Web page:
Now she’s doing a somewhat similar study on humans. (She can’t infect humans with the virus but she can check out their tissues after they died.) This is a fascinating first shot at determining if XMRV contributes to disease (and undoubtedly must be quite expensive). Is XMRV present in the heart tissues of people with heart problems or in the brains of people with neurological disease or ?????

The Blood Study is very large (100 patients, 200 healthy volunteers) and thorough. Using some of the same tests found in the the Science paper, she is doing multiple PCR tests including RT PCR and viral RNA. She is also doing the culture tests using LnCap cells to grow the virus; the LnCap test is one of the tests the WPI has been frutlessly, thus far, asking everybody to do. She’s also doing antibody tests presumably with the antibodies she’s been developing.

When asked about the problem of defining CFS she agreed ‘It’s very hard’ and noted that she (no doubt working closely with Dr. Bateman) is trying to put patients in different severity groupings.

She noted that they really have no idea where the virus is or isn’t in the body. Right now they are looking in every way they can in the blood but it could easily be more plentiful in other tissues. (Dr. Chia’s experiences with enteroviruses come to mind. Yes, he was finally able to find one lab that he felt was able to pick enteroviruses up in CFS patient’s blood but when he actually looked at stomach tissue samples there they were in clear view – easy to find!). She noted that the key tissue in CFS patients could very well be the brain.

A Clever Collaboration with the WPI – She and Dr. Mikovits have also devised a clever collaboration wherein the WPI has a phlebotomy company takes blood from patients that have tested positive for XMRV and then ships it to Dr. Singh to test. That way Dr. Singh bypasses the WPI’s facilities completely while still trying to validate their results.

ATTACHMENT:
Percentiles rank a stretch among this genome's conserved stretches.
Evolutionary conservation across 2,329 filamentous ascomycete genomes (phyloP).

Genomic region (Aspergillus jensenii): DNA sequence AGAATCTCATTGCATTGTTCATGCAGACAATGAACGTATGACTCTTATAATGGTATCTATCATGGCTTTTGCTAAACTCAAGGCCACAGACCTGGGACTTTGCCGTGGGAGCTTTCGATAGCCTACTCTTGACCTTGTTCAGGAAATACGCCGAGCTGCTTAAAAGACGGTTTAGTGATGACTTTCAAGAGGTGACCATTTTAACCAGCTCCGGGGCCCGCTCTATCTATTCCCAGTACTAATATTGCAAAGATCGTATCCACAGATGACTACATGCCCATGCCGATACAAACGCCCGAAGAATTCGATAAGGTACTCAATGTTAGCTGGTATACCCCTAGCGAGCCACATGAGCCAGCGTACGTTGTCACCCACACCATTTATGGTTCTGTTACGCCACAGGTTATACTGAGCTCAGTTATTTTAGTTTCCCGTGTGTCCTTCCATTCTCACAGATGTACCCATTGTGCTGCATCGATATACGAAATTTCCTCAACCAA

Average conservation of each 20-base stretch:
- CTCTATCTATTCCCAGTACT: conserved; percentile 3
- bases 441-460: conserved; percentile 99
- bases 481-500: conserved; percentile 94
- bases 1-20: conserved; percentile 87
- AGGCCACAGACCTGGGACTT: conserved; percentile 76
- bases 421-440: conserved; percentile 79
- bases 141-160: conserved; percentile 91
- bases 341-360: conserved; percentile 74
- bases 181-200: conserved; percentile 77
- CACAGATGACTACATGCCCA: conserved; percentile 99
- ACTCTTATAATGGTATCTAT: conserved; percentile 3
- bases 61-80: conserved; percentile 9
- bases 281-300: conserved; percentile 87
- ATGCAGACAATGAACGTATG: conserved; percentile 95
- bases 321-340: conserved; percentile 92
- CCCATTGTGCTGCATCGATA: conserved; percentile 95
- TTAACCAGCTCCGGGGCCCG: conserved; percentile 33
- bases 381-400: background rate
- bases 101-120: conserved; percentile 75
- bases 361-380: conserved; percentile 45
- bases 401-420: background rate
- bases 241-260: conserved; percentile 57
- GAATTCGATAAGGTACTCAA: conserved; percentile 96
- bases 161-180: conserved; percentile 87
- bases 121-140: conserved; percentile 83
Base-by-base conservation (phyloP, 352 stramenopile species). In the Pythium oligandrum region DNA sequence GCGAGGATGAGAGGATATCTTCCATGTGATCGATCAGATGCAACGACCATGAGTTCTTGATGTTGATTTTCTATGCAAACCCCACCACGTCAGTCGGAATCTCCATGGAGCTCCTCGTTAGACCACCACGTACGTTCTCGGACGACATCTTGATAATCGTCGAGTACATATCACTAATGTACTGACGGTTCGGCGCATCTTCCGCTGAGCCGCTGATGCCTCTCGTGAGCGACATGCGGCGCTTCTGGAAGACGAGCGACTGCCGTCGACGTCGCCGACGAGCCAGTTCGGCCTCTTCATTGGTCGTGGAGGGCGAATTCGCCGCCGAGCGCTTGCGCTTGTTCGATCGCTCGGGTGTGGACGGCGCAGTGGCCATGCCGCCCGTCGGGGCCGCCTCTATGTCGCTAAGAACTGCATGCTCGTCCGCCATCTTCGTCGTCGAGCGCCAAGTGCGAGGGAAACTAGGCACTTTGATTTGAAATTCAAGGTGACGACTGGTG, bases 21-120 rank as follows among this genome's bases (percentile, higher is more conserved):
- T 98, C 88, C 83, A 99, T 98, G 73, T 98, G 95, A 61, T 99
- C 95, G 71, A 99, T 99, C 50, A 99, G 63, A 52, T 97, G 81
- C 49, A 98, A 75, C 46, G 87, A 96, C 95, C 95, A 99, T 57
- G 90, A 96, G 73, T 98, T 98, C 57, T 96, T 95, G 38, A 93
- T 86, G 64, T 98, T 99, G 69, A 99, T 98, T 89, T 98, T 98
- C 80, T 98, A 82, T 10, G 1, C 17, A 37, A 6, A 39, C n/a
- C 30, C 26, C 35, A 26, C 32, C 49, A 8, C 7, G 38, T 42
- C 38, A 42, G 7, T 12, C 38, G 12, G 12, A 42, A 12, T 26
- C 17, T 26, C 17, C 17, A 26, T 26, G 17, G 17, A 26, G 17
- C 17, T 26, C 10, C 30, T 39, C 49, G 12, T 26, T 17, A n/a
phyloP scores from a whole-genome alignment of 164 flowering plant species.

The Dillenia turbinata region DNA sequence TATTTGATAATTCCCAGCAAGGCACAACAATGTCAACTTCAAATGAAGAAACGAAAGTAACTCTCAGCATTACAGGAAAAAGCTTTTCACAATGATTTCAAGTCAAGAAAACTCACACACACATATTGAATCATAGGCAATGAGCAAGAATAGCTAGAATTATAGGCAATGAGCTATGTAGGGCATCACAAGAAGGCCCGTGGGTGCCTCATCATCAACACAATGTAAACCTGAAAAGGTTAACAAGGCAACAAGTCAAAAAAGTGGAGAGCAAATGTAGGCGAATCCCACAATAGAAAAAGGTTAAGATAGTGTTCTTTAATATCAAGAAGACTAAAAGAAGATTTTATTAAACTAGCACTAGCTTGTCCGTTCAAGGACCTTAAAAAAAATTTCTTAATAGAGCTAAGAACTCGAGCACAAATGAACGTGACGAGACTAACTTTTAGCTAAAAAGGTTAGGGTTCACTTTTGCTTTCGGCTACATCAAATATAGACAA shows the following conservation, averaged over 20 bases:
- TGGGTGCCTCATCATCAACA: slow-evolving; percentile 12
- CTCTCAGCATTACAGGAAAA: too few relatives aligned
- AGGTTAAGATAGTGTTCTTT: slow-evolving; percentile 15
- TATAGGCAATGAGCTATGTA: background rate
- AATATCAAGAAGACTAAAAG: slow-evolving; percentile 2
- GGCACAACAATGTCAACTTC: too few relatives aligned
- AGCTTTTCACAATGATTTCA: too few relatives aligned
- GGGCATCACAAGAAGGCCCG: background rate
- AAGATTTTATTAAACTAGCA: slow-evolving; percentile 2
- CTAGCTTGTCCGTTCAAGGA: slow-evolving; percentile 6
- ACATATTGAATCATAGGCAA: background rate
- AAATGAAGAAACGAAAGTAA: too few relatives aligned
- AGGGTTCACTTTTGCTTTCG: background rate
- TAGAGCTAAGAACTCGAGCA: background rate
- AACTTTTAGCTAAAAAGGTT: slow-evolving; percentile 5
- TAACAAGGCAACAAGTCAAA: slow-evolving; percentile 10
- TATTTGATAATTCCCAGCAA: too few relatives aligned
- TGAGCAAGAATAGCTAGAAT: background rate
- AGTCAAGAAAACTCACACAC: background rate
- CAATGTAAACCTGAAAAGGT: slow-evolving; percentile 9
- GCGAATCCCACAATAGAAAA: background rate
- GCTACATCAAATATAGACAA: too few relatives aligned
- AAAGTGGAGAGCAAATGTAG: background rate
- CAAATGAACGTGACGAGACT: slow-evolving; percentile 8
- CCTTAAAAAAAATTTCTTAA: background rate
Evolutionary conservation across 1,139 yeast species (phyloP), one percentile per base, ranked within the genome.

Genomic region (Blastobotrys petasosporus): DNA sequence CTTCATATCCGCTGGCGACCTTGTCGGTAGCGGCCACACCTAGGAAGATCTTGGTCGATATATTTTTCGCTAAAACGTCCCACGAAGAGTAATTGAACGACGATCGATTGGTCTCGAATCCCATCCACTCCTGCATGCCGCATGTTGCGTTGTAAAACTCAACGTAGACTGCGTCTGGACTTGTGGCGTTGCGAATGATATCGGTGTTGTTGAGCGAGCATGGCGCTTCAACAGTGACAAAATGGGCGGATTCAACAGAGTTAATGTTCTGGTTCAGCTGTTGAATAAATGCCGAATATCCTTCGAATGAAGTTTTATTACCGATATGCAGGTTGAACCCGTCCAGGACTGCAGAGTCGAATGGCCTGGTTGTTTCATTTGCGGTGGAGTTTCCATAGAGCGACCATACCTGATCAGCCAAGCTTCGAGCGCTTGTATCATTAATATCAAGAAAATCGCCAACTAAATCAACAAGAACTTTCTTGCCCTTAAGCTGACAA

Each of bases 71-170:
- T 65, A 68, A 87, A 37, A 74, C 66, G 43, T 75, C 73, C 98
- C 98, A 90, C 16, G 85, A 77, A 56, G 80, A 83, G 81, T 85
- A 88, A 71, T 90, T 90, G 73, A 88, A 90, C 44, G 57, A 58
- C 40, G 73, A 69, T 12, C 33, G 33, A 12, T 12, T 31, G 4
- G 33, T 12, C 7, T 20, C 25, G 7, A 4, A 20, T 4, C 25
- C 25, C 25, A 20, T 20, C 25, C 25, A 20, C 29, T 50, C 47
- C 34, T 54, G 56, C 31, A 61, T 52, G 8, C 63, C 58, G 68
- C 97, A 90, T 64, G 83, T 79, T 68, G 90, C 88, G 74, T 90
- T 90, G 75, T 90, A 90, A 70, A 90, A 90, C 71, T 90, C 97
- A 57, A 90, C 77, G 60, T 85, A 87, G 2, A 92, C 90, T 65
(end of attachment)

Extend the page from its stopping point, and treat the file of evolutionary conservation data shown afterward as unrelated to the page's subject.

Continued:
A Treatment Trial?– Dr. Singh is talking – just talking – with MERCK about possibly funding a placebo-controlled, double blinded anti-retro viral clinical trial. (One wonders if a researcher who was not finding XMRV would even contemplate such a thing? )

The ‘Desperate’ Patient Community – the word desperate came up again with reference to the patient community. The willingness of some patients to embark on anti-retro viral trials has apparently really made a dent in the mind of the medical community! Patients want an answer! They get it….Dr. Singh stated that she ‘senses their desperation’ and noted that ‘ huge numbers of people ’in the US have this condition and that they don’t just want treatment – they want a clear test for CFS.

Patient Questions – Dr. Racaniello noted that he got 60 or so e-mails containing multiple questions.

  • A History Question – I asked if there had been other viral findings that had similar difficulties being confirmed but which were ultimately validated and they agreed that several viruses that ran into trouble early on were later confirmed to be present.
  • The panel members went to some trouble to note that most people are not used to evaluating ‘early stage science” and that it is often filled with conflicting findings, but that given enough resources the correct answer will come out in the end.
  • Vaccines – Dr. Singh felt there was no evidence that vaccines contaminated with retroviruses were the source of XMRV in humans.
  • Steroids – Regarding the fact that steroids trigger XMRV replication she noted that the steroid response element involved responds to a wide variety of hormones. Increased levels of estrogen for instance, could possibly trigger the virus in women as well.

All in all, Dr. Singh looks very much like someone we would want leading an XMRV study. She’s working with one of our top practitioners (Dr. Bateman), she’s looking as hard as she can for the virus, she’s careful in her statements yet she empathizes with the patient’s need for movement in the field and she’s got a great background. She even takes a nice picture. What’s not to like? :)